Thursday, October 20, 2011

Frege and Java Generics

Early on in the development of the Frege compiler, I decided that the compiler would produce Java source code, which would be compiled subsequently by a Java compiler fired up with Runtime.exec().

The reasons for this decision were manyfold:

  1. I could save a huge amount of work by not programming byte code generation, even if there exist excellent libraries for this nowadays.
  2. The Java compiler would check whether the code produced by Frege code generation made sense.
  3. If it did not make sense, one could easily see it, by just looking at the java code, which, incidentally, contains also the desugared Frege code in the form of comments.
  4. Last but not least, for an old-fashioned UNIX hacker like me, it felt like the most natural way to do.
But it turned out, that I stretched the second point  too far, when my ambition was not only to generate correct Java code, but to generate type safe (in java terms, that is) java code. I had not considered that java generic types are not  powerful enough to reflect higher ranked, higher kinded polymorphic types like they occur in Frege programs.

A first warning came early, when the Java 6 compiler complained about syntax errors. It turned out that this was instead a Java compiler bug. Astonishing, a few years after introduction of generics in the language! Worse, the bug would only get fixed with JDK7. See my stackoverflow post for details.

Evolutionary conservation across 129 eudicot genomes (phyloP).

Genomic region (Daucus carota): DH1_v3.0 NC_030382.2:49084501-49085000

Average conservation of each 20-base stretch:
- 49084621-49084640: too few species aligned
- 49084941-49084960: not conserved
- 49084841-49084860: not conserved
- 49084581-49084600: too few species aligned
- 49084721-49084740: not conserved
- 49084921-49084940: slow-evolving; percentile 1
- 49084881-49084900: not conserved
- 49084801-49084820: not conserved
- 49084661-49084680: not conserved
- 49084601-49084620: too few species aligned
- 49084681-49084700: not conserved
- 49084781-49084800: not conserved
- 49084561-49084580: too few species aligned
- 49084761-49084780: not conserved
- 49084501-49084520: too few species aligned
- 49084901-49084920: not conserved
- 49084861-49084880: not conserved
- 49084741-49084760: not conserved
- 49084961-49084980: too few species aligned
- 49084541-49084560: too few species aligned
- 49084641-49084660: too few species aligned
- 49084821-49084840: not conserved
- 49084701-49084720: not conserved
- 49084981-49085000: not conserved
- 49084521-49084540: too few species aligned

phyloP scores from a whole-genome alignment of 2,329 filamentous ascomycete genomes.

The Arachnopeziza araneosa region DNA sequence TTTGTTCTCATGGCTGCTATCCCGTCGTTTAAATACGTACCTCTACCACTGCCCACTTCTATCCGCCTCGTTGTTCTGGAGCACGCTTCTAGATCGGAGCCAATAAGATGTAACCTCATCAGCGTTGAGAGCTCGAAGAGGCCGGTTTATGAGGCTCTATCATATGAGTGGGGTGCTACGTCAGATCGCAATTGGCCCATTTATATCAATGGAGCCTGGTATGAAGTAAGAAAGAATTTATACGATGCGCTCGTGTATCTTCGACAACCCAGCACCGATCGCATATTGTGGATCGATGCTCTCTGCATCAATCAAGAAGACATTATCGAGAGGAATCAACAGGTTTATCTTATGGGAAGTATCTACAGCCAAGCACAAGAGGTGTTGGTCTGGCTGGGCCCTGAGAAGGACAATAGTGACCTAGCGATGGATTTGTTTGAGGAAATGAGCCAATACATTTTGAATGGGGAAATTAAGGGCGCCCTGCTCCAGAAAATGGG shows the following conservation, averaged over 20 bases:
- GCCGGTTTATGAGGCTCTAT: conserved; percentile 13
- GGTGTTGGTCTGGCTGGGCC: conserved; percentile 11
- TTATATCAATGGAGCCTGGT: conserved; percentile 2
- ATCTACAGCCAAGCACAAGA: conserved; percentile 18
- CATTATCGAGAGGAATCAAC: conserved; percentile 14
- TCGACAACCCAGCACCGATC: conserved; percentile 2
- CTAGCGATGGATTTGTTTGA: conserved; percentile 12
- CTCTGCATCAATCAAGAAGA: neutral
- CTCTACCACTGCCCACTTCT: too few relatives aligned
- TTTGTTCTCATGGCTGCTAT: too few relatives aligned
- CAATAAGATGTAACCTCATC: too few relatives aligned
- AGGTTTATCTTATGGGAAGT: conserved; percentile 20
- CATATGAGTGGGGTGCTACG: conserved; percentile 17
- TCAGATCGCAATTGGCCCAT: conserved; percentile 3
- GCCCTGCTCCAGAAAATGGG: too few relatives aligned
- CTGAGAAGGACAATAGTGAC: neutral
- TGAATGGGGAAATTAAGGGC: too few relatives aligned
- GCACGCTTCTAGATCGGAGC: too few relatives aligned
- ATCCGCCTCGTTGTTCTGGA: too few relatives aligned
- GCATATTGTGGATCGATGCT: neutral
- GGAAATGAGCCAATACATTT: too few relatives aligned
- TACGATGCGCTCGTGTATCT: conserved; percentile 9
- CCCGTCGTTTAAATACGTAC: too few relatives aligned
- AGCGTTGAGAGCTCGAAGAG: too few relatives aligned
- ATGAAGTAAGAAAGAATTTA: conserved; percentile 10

Fortunately, at this time the JDK7 preview was already available, so I downloaded that and continued with JDK7.

Some days later I discovered that I could not express the type of a class method of a constructor type class, like this:


Here, the type variable f stands not for a type, but for a partially applied type, like Maybe or [], and the variables a and b are like the element types.
As I had to learn this way, Java has not the slightest idea of how to apply a type variable to a type. I wasted a week or so trying with something like
but other difficulties arose I can't recall exactly, but they were insurmountable.

Not enough that type applications would not work with variables, partially applied types would not work either.  Don't ask what I experienced with higher ranked function types like


Yet, my desire to see Frege compiled code run finally, and, when this was achieved, the aversion against throwing everything away and starting anew, seduced me to write one workaround after the other, every time in the hope it would be the last one. For example, I introduced methods like this:


that are called at various places to "instantiate" polymorphic functions at the required type just to make javac happy. This made the code even uglier, but finally seemed to work.

Until recently, when one of the committers of the Frege project found a number of bugs, and two or three of them were of the sort where the Java compiler flags type errors. Today, he sent me another error report with the following compiler message:

.\test\Test.java:1051: <?,?>w(test.Test.tMaybe<?>,frege.rt.Lazy<frege.rt.Fun<?,t
est.Test.tMaybe<?>>>) in test.Test.iMonad_Maybe._gt_gt_eq cannot be applied to <
frege.rt.Fun<?,?>,?>(test.Test.tMaybe<frege.rt.Fun<?,?>>,â2805_27<frege.rt.Boxed
<java.lang.Void>>)
     return iMonad_Maybe._gt_gt_eq.<Fun<?, ?>, ?>w(_arg1, _â2805_27)._e();





Yes, it can be applied, I just can't prove it in Java!
Time for a new code generation without generics, but with unavoidable explicit casts in the right places! This will mostly be a matter of stripping the generic overhead of maybe 30% to 40% off the current code generator.





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